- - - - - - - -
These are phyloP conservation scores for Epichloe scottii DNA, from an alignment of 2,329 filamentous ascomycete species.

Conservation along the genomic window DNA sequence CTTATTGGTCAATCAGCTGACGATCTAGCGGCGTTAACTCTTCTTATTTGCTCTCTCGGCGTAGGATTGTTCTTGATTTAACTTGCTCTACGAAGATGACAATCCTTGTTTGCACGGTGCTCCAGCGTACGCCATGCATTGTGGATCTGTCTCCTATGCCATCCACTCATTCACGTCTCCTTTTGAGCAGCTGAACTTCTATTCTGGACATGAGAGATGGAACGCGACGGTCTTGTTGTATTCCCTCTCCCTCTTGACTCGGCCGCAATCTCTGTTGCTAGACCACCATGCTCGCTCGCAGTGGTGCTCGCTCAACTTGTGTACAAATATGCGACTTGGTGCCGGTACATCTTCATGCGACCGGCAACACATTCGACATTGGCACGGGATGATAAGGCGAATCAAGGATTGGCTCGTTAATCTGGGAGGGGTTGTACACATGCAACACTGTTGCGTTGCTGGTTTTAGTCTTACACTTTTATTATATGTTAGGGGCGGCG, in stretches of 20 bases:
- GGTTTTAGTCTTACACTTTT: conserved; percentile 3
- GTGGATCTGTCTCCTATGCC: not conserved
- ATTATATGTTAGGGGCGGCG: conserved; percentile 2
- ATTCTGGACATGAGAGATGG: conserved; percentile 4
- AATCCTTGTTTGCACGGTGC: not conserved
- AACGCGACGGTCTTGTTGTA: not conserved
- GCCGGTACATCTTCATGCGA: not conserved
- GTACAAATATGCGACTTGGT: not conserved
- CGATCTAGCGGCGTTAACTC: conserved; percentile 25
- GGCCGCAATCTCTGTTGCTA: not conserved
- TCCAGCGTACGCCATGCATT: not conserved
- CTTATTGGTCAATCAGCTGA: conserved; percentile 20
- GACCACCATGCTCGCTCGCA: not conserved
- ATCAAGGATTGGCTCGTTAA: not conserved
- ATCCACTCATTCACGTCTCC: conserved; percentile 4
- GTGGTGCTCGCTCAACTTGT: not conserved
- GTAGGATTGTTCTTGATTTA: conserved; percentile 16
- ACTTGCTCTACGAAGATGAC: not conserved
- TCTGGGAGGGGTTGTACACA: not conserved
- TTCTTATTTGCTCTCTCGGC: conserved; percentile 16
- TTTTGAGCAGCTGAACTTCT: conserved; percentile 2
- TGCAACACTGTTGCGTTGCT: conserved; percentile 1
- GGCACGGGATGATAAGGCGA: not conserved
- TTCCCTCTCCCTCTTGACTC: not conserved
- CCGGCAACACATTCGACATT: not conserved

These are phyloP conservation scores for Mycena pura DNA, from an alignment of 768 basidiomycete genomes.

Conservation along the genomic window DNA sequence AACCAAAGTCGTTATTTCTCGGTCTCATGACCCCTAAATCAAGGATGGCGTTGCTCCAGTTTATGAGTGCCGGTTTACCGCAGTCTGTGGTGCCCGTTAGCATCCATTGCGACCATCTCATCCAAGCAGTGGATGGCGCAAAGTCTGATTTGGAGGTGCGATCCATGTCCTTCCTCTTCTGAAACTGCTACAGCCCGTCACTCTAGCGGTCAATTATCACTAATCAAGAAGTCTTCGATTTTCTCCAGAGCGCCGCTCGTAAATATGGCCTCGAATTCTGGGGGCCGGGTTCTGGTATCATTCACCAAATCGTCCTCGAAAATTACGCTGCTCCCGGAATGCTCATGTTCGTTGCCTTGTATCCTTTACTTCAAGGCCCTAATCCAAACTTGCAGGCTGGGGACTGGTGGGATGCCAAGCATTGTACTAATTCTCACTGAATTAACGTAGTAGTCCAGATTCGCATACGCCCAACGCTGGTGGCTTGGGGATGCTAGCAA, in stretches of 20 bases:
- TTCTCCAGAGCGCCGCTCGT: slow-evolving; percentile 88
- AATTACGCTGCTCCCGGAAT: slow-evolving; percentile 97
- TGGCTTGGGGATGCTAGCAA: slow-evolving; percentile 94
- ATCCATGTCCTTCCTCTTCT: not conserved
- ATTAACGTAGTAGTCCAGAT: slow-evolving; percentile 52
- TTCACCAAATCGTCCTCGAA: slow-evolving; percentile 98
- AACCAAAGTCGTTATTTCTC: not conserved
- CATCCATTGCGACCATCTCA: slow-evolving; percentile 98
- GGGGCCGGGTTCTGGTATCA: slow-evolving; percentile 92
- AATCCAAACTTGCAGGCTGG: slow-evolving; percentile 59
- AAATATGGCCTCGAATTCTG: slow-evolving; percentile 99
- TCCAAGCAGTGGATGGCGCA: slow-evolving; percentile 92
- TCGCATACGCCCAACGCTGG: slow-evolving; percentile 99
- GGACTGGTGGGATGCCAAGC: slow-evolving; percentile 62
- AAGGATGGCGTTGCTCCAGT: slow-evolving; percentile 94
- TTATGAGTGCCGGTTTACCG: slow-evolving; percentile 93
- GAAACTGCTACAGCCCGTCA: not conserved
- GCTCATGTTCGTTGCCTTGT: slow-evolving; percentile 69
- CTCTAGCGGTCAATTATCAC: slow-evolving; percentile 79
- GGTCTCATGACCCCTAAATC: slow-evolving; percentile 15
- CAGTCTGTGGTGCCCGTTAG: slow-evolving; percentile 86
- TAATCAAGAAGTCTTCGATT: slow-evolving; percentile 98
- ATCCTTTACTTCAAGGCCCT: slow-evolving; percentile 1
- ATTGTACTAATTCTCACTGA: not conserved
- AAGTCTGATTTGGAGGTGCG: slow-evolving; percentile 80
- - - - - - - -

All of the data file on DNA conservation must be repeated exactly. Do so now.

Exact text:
These are phyloP conservation scores for Epichloe scottii DNA, from an alignment of 2,329 filamentous ascomycete species.

Conservation along the genomic window DNA sequence CTTATTGGTCAATCAGCTGACGATCTAGCGGCGTTAACTCTTCTTATTTGCTCTCTCGGCGTAGGATTGTTCTTGATTTAACTTGCTCTACGAAGATGACAATCCTTGTTTGCACGGTGCTCCAGCGTACGCCATGCATTGTGGATCTGTCTCCTATGCCATCCACTCATTCACGTCTCCTTTTGAGCAGCTGAACTTCTATTCTGGACATGAGAGATGGAACGCGACGGTCTTGTTGTATTCCCTCTCCCTCTTGACTCGGCCGCAATCTCTGTTGCTAGACCACCATGCTCGCTCGCAGTGGTGCTCGCTCAACTTGTGTACAAATATGCGACTTGGTGCCGGTACATCTTCATGCGACCGGCAACACATTCGACATTGGCACGGGATGATAAGGCGAATCAAGGATTGGCTCGTTAATCTGGGAGGGGTTGTACACATGCAACACTGTTGCGTTGCTGGTTTTAGTCTTACACTTTTATTATATGTTAGGGGCGGCG, in stretches of 20 bases:
- GGTTTTAGTCTTACACTTTT: conserved; percentile 3
- GTGGATCTGTCTCCTATGCC: not conserved
- ATTATATGTTAGGGGCGGCG: conserved; percentile 2
- ATTCTGGACATGAGAGATGG: conserved; percentile 4
- AATCCTTGTTTGCACGGTGC: not conserved
- AACGCGACGGTCTTGTTGTA: not conserved
- GCCGGTACATCTTCATGCGA: not conserved
- GTACAAATATGCGACTTGGT: not conserved
- CGATCTAGCGGCGTTAACTC: conserved; percentile 25
- GGCCGCAATCTCTGTTGCTA: not conserved
- TCCAGCGTACGCCATGCATT: not conserved
- CTTATTGGTCAATCAGCTGA: conserved; percentile 20
- GACCACCATGCTCGCTCGCA: not conserved
- ATCAAGGATTGGCTCGTTAA: not conserved
- ATCCACTCATTCACGTCTCC: conserved; percentile 4
- GTGGTGCTCGCTCAACTTGT: not conserved
- GTAGGATTGTTCTTGATTTA: conserved; percentile 16
- ACTTGCTCTACGAAGATGAC: not conserved
- TCTGGGAGGGGTTGTACACA: not conserved
- TTCTTATTTGCTCTCTCGGC: conserved; percentile 16
- TTTTGAGCAGCTGAACTTCT: conserved; percentile 2
- TGCAACACTGTTGCGTTGCT: conserved; percentile 1
- GGCACGGGATGATAAGGCGA: not conserved
- TTCCCTCTCCCTCTTGACTC: not conserved
- CCGGCAACACATTCGACATT: not conserved

These are phyloP conservation scores for Mycena pura DNA, from an alignment of 768 basidiomycete genomes.

Conservation along the genomic window DNA sequence AACCAAAGTCGTTATTTCTCGGTCTCATGACCCCTAAATCAAGGATGGCGTTGCTCCAGTTTATGAGTGCCGGTTTACCGCAGTCTGTGGTGCCCGTTAGCATCCATTGCGACCATCTCATCCAAGCAGTGGATGGCGCAAAGTCTGATTTGGAGGTGCGATCCATGTCCTTCCTCTTCTGAAACTGCTACAGCCCGTCACTCTAGCGGTCAATTATCACTAATCAAGAAGTCTTCGATTTTCTCCAGAGCGCCGCTCGTAAATATGGCCTCGAATTCTGGGGGCCGGGTTCTGGTATCATTCACCAAATCGTCCTCGAAAATTACGCTGCTCCCGGAATGCTCATGTTCGTTGCCTTGTATCCTTTACTTCAAGGCCCTAATCCAAACTTGCAGGCTGGGGACTGGTGGGATGCCAAGCATTGTACTAATTCTCACTGAATTAACGTAGTAGTCCAGATTCGCATACGCCCAACGCTGGTGGCTTGGGGATGCTAGCAA, in stretches of 20 bases:
- TTCTCCAGAGCGCCGCTCGT: slow-evolving; percentile 88
- AATTACGCTGCTCCCGGAAT: slow-evolving; percentile 97
- TGGCTTGGGGATGCTAGCAA: slow-evolving; percentile 94
- ATCCATGTCCTTCCTCTTCT: not conserved
- ATTAACGTAGTAGTCCAGAT: slow-evolving; percentile 52
- TTCACCAAATCGTCCTCGAA: slow-evolving; percentile 98
- AACCAAAGTCGTTATTTCTC: not conserved
- CATCCATTGCGACCATCTCA: slow-evolving; percentile 98
- GGGGCCGGGTTCTGGTATCA: slow-evolving; percentile 92
- AATCCAAACTTGCAGGCTGG: slow-evolving; percentile 59
- AAATATGGCCTCGAATTCTG: slow-evolving; percentile 99
- TCCAAGCAGTGGATGGCGCA: slow-evolving; percentile 92
- TCGCATACGCCCAACGCTGG: slow-evolving; percentile 99
- GGACTGGTGGGATGCCAAGC: slow-evolving; percentile 62
- AAGGATGGCGTTGCTCCAGT: slow-evolving; percentile 94
- TTATGAGTGCCGGTTTACCG: slow-evolving; percentile 93
- GAAACTGCTACAGCCCGTCA: not conserved
- GCTCATGTTCGTTGCCTTGT: slow-evolving; percentile 69
- CTCTAGCGGTCAATTATCAC: slow-evolving; percentile 79
- GGTCTCATGACCCCTAAATC: slow-evolving; percentile 15
- CAGTCTGTGGTGCCCGTTAG: slow-evolving; percentile 86
- TAATCAAGAAGTCTTCGATT: slow-evolving; percentile 98
- ATCCTTTACTTCAAGGCCCT: slow-evolving; percentile 1
- ATTGTACTAATTCTCACTGA: not conserved
- AAGTCTGATTTGGAGGTGCG: slow-evolving; percentile 80